And swim.

And swim.

He swims forever.

Days, weeks.

He is exhausted.

Still he swims.

Finally, he gets to land and locates a bunch of walruses.

The adults form a circle, their backs to him, in order to protect their young.

The polar bear chooses a target, and tries to try to pry the walrus off of the cub.

He tries hard.

But he's too weak to finish the job.

He slinks off and regroups.

Finally, he tries again.

But he is too weak from all of that swimming.

He does not pull the walrus off and get to eat his first meal in months.


This time, the walrus attacks him.

The polar bear slinks off again.

This time, he walks in a tight circle, like a dog before it lies down.

The narrator points out the patches of blood on his fur; apparently the walrus gored him a few times.

The polar bear finally lies down.

And then he dies.


After each show, there's a short making-of segment.

During this one, they showed a polar bear approaching the arctic shack where the film crew lived while shooting their footage. The narrator explained how unusual it is for a polar bear to do this.

The humans threw some flares and whatnot at him, and he didn't come any closer.

But apparently he returned later.

They showed him pressing his wet nose against one of their windows; the humans had food, and he was literally starving.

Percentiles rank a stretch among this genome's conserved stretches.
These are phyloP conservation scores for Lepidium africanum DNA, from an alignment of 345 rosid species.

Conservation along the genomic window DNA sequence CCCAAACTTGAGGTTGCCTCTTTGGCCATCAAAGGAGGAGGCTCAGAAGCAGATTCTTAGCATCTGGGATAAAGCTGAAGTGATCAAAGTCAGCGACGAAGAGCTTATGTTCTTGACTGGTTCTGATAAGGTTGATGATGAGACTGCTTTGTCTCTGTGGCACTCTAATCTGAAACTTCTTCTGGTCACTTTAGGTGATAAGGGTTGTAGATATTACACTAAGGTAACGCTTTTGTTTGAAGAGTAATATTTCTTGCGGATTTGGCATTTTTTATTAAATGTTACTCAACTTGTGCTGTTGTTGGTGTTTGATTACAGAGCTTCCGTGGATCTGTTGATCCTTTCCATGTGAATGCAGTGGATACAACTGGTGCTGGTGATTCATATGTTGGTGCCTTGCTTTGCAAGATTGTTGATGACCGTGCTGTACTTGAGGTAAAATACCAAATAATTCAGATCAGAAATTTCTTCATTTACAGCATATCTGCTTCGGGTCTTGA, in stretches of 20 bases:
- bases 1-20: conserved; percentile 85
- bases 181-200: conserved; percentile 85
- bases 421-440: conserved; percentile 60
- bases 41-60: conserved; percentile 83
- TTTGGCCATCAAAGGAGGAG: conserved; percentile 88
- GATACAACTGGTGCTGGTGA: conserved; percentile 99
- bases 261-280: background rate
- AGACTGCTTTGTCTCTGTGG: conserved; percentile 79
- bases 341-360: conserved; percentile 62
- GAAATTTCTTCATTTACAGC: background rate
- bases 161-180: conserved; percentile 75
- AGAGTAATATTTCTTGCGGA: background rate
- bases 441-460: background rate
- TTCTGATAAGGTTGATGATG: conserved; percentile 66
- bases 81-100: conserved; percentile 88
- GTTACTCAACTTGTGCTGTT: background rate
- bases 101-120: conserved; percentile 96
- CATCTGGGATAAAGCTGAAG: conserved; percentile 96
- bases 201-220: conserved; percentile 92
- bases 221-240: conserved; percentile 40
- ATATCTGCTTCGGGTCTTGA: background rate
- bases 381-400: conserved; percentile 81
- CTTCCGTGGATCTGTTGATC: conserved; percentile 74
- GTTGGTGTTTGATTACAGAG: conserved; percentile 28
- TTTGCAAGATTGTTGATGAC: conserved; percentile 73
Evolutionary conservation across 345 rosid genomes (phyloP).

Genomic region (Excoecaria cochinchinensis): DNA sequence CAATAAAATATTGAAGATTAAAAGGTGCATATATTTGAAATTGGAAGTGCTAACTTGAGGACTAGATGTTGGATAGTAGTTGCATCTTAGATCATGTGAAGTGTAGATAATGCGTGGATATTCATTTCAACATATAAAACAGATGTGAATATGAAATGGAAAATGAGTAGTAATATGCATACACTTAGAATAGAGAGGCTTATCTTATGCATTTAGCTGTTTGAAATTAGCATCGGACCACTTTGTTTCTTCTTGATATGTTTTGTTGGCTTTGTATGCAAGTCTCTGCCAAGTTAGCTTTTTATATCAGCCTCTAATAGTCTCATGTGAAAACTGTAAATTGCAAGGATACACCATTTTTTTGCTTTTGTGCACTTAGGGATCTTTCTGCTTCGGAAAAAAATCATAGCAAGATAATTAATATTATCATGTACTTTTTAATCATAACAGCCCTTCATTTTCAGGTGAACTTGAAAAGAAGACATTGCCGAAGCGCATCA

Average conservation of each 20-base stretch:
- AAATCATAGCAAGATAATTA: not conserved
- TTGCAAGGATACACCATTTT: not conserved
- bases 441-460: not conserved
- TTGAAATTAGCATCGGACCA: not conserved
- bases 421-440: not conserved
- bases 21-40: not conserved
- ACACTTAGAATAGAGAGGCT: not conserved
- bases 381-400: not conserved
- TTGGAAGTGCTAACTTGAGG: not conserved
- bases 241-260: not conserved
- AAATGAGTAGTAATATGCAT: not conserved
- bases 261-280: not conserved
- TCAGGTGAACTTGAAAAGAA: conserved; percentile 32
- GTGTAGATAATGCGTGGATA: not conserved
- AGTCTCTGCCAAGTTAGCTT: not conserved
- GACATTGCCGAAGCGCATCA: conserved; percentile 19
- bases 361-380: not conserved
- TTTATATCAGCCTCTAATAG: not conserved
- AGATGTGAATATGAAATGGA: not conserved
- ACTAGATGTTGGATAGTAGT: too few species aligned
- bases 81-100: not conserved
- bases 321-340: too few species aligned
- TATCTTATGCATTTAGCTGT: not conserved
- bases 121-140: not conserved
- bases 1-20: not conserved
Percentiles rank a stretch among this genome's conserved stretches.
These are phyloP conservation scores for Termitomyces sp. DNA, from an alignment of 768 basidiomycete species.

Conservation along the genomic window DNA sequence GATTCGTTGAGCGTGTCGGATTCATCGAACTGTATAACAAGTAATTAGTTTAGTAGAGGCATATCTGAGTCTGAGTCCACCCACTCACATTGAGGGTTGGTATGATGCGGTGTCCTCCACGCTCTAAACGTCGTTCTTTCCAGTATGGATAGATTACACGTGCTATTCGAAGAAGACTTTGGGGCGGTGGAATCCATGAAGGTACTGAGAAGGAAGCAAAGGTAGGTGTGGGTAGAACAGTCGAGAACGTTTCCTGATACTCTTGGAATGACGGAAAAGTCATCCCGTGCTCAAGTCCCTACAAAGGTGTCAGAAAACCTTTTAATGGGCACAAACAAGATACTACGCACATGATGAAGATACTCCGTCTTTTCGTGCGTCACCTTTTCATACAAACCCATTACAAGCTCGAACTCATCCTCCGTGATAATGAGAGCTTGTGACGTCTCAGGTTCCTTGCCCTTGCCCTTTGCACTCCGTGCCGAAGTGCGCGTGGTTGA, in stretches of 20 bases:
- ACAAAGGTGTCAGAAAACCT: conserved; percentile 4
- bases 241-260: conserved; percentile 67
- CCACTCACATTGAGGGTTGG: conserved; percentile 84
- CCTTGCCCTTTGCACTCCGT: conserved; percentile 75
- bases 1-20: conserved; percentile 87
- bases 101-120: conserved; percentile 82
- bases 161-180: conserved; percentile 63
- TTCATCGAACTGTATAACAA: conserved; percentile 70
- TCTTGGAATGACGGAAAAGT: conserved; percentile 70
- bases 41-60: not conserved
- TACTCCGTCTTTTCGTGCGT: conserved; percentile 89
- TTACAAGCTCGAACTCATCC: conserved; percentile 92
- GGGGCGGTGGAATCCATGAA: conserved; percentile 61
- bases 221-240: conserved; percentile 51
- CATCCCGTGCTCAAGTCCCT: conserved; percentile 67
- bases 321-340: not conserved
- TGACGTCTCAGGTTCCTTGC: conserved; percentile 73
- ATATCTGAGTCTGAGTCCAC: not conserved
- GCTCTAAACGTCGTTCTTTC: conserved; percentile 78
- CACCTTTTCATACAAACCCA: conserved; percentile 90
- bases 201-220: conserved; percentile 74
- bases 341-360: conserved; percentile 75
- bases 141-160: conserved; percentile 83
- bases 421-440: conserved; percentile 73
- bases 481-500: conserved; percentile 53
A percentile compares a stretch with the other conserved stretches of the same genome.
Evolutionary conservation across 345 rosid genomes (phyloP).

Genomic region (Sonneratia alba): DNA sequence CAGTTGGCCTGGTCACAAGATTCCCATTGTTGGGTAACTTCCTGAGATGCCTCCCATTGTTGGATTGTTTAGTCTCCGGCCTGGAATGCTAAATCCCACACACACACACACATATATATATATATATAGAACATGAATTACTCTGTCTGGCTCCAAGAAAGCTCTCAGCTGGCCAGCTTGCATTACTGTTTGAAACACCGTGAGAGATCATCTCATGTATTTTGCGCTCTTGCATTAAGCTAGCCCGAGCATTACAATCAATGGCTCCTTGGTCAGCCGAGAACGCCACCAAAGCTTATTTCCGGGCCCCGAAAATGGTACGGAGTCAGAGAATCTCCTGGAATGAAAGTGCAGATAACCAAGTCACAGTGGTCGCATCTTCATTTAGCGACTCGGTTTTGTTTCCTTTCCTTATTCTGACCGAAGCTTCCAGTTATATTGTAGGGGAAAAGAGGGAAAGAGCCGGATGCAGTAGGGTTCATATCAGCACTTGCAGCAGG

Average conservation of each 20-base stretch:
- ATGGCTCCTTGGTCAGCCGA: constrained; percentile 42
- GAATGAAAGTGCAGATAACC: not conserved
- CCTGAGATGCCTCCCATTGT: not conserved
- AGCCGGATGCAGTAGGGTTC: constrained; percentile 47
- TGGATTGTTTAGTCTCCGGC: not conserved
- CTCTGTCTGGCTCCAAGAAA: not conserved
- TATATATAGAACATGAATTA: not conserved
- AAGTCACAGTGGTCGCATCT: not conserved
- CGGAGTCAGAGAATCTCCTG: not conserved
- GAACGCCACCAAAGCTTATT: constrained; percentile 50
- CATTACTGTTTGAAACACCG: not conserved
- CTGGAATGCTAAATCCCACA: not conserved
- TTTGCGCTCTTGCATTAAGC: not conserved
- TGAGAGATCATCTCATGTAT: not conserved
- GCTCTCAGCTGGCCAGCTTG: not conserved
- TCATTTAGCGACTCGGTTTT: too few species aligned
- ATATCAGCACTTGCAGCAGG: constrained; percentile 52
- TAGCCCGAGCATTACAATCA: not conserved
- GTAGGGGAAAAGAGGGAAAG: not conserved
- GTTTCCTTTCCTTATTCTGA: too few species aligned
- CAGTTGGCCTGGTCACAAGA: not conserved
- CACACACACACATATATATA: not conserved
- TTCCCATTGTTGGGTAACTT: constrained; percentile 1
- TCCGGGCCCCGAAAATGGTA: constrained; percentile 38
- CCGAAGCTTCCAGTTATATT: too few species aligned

And Little Miss Ahimsa wanted him to break in and eat the film crew and all of their victuals.

It seemed like poetic justice, considering that it's humans who are causing all of the problems in his habitat.

So now, when I'm about to make a bad decision - like drive the car instead of ride the bike, or leave the water running while I brush my teeth, or not turn off the computer, or dream about buying that yellow Humvee, etc. - I think about that polar bear.

And, more often or not, I do the right thing.


I know some of you are saying, "Global warming is natural! It's not our fault!"

But even you oil company dupes have to admit there's a something very wrong when yogis start screaming for blood, and the hunters start acting like pussies.

The photo at the top of this page shows a hunter comforting a polar bear (which he has NOT shot). It's from this article, which says:

Jeremiah Johnson, a local hunter who tracks and kills polar bears "because they are there" has seen three of the behemoths collapse before him in just the last month. "It just isn't sporting to shoot one of these creatures when they are suffering like this", Johnson said as he recounted his attempts to revive a bear he was ready to shoot.

Think about that the next time you buy some unnecessary crap that will wind up in a landfill, or decide to hop on a plane to India.

I know I certainly will.

Monday, November 05, 2007


According to a piece that aired on NPR's "Morning Edition" last week, yoga students are making Mysore a center of tourism. Apparently yoga attracts some 1,000 foreign yoga student-tourists each year.

They discussed the economic boom that these students have brought to the local folks, who cater to their every whim.

They also said that the tide turned in 2001, when Pattabhi Jois started doing international tours... (Um, he did his first big recent tour in 1999. And things really began to change when he moved to the posh suburb of Gokulam and opened the new shala - which fits 80 people rather than 12 - in 2002-3).